Calgary’s off-season officially started about a month go, but it’s about to kick into high gear. We’re two weeks away, at most, from learning the outcome of this summer’s biggest unknown: Johnny Gaudreau’s future. In and around that time period, the Flames have a lot of things to take care of. In chronological order, here’s the rundown of what the next few weeks have in store.
The league’s first buyout window opens this Friday, July 1, and remains active until July 12. While not the most efficient way to gain cap space, we’ve seen Calgary use the buyout tool in recent years on players like Mason Raymond, Troy Brouwer, and Michael Stone. It would be surprising if the Flames were to go down this road this summer, however.
The two most “obvious” buyout candidates at first glance are Milan Lucic and Sean Monahan, In reality, though, neither are realistic. Lucic’s contract is structured as such that Calgary would save less than $700,000 on their cap this season if they were to buy him out. Monahan, on the other hand, is actively recovering from an injury, which means he’d have to sign off on a buyout.
The 2022 NHL Draft
The draft in Montreal starts Thursday, July 7 (round one) and continues Friday (rounds two through seven). Due to wheeling and dealing, the Flames are currently scheduled to be quite quiet on day one and only slightly busier the following day. Here the rundown for Calgary:
Traded to MTL (Tyler Toffoli deal)
Traded to BOS (Dan Vladar deal)
Traded to SEA (Tyler Pitlick deal)
Traded to FLA (Sam Bennett deal, now BUF pick)
That’s not a lot of picks. I’m curious if general manager Brad Treliving will be able to recoup one or two mid-round selections, which we’ve seen before. Whether it’s a move involving a player on the active roster or a trade down situation, it’s not out of the question.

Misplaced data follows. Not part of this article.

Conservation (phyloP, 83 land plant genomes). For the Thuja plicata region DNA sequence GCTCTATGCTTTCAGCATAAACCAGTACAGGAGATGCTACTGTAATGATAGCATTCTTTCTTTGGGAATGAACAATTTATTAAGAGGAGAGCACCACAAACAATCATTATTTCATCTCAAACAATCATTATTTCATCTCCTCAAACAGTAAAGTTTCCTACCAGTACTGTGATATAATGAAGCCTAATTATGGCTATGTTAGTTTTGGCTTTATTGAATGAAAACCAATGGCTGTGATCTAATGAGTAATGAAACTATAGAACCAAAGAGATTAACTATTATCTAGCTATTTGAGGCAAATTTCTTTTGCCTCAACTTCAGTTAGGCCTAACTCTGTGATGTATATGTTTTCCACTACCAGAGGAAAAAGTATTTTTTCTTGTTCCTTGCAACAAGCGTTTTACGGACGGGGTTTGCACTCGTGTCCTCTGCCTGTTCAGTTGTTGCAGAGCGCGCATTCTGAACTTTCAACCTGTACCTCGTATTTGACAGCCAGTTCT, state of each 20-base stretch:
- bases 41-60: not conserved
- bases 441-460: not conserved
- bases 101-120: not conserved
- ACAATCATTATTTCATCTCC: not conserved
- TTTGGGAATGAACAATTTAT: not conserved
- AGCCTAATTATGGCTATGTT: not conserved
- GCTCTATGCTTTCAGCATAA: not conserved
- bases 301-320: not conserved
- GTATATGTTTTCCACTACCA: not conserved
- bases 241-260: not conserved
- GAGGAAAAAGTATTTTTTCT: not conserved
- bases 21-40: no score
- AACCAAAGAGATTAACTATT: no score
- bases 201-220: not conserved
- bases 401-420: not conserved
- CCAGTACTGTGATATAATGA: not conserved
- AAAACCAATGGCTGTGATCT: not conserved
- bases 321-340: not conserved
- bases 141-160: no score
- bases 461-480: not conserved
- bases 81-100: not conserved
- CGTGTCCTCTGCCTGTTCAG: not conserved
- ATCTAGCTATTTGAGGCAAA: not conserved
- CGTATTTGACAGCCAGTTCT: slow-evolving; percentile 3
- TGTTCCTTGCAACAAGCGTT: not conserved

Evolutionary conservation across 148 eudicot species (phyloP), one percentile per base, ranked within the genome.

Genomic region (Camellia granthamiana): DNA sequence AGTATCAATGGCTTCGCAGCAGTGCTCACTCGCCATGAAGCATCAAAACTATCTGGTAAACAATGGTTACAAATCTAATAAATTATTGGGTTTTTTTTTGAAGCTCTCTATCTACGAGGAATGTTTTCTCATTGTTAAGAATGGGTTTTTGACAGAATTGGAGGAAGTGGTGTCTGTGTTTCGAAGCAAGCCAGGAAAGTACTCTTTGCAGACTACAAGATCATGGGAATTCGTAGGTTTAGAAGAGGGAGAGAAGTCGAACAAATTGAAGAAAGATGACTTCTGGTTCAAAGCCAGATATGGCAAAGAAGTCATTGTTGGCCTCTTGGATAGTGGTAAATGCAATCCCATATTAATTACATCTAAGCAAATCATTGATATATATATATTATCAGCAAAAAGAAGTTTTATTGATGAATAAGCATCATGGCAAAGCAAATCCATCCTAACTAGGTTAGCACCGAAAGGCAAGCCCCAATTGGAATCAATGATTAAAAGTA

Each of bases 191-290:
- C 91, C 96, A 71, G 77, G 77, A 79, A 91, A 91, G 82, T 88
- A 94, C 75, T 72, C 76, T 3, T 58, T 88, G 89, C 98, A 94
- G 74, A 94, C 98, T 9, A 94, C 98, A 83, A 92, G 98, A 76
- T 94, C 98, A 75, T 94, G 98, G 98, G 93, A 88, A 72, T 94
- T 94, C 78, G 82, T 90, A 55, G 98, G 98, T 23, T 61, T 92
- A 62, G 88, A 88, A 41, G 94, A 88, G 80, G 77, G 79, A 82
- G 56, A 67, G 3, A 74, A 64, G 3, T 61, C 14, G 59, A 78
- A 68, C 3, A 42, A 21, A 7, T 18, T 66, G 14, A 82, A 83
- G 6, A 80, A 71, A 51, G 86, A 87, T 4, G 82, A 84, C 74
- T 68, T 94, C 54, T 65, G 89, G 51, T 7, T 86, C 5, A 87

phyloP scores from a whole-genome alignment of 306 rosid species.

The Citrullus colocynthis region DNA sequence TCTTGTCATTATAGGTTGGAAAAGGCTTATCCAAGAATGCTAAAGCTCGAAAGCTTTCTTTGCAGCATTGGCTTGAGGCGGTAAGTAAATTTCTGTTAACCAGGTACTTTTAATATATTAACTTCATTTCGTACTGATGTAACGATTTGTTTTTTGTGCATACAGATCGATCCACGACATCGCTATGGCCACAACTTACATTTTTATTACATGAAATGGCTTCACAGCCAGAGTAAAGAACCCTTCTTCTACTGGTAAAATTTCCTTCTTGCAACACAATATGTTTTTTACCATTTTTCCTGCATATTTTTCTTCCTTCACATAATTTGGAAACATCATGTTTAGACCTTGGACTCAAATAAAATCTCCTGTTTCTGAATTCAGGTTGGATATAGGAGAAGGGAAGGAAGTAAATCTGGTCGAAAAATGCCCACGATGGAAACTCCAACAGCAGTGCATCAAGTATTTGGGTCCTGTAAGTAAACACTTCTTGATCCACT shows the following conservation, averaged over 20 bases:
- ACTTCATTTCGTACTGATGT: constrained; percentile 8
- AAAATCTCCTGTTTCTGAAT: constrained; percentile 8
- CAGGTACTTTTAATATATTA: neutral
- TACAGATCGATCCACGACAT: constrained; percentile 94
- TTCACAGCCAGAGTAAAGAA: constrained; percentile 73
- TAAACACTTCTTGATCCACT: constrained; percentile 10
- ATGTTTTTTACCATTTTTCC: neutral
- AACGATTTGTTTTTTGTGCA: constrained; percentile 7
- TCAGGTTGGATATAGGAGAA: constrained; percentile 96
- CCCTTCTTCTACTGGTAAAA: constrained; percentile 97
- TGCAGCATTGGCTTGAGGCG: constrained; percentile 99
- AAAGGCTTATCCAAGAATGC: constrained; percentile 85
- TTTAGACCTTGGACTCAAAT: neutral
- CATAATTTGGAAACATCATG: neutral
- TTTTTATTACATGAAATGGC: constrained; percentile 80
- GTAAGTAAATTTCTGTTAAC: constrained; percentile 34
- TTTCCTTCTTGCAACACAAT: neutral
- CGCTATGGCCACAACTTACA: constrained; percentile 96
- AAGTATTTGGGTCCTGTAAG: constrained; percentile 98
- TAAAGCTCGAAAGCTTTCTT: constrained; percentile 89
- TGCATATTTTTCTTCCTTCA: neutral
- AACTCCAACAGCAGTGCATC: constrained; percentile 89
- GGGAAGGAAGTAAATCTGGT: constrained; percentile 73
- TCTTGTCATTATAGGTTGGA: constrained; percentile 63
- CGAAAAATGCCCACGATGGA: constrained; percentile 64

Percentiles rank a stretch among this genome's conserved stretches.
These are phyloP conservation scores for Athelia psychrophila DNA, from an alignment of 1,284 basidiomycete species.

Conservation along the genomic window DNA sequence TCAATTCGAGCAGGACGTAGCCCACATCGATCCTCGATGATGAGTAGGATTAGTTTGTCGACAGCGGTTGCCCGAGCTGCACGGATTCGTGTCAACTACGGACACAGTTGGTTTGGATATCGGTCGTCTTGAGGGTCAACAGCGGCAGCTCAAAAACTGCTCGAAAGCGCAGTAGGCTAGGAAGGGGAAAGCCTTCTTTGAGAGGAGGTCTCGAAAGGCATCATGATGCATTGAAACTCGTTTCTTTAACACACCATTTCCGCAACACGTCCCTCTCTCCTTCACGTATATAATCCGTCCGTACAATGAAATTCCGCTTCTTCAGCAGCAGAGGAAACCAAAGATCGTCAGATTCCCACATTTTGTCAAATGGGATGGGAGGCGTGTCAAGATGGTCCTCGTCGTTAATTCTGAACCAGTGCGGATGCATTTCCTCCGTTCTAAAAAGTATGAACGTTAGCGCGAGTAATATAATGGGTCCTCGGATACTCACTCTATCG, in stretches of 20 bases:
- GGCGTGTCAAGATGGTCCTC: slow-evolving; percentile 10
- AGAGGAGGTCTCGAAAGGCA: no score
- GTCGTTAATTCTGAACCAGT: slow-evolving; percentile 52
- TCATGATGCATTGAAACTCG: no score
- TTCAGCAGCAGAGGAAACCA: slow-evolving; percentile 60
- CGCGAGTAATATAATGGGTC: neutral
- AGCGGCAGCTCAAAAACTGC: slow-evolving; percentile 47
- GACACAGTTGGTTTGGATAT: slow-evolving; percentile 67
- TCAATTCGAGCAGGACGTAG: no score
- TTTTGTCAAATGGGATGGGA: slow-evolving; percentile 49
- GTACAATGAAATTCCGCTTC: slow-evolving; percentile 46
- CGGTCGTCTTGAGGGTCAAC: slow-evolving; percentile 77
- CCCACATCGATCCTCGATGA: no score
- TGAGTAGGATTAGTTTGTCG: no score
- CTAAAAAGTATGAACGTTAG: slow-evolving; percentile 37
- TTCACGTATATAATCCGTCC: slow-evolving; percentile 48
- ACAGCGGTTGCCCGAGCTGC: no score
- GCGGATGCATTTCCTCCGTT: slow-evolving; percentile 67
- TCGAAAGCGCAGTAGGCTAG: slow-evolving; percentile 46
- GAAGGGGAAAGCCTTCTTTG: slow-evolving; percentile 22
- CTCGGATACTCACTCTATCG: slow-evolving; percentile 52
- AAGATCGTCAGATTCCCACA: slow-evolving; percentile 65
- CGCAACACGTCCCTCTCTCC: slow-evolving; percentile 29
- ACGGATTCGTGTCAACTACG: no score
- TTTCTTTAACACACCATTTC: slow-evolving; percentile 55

The Monday following the draft (July 11 in 2022) is once again this year’s deadline to tender qualifying offers to restricted free agents. The 2022 list for the Flames looks like this:
Calgary will qualify the obvious ones: Tkachuk, Mangiapane, and Kylington. Knowing Ruzicka spent a decent chunk of time in the NHL last season makes him a no-brainer, too.
The rest of the players range on a scale from “probably” to “yeah, no” when it comes to tendering a QO. Interestingly, Tuulola (Ilves, Finland) and Kinnvall (Brynãs IF, Sweden) have already signed in Europe for next season. The Flames could still qualify them and retain their North American rights, however.
Unrestricted free agency
Ah yes, the looming deadline of doom. 2022 free agency opens Wednesday, July 13 at 10 a.m. Mountain. That’s when Gaudreau can hit the open market and it would come a few hours after Calgary’s window to offer an eight-year contract closes; that ability expires the night before.
Along with Gaudreau, the following players are eligible to become unrestricted on July 13:
Glenn Gawdin (Group VI)
Justin Kirkland (Group VI)
Luke Philp (Group VI)
As we know, what happens with Gaudreau is set to define how the Flames approach the rest of their off-season. Even not knowing how Gaudreau’s situation is going to play out, though, Calgary has some interesting decisions to make.
Järnkrok was steady but underwhelming after being acquired from Seattle. Gudbranson and Zadorov made up an effective third defence pair for most of the season, but both could be in line for more lucrative deals in free agency. And Lewis turned into a solid fourth line and penalty killing option in his first year with the Flames. Without knowing Gaudreau’s fate, though, a lot of these decisions are currently stalled in limbo.
Gawdin and Philp will be interesting to watch, too. After a solid season in Stockton, Gawdin is generating plenty of interest league-wide as teams like the fact he’s a smart, versatile, right shot centre. The same is true with Philp; he was identified by Daily Faceoff’s Frank Seravalli a few months ago as one of his pending Group IV free agents to watch.
Of Calgary’s restricted free agents, a significant number are eligible for arbitration including Tkachuk, Mangiapane, Kylington, and Phillips. The deadline to file for arb is July 17, and most eligible players end up doing just that. Arbitration hearings would then start across the league in late July and continue through mid-August.
One note to remember: the Flames become eligible for a second buyout period if one or any of the players above decide to file for arbitration. That window would open a few days after the team’s last arb case is settled.
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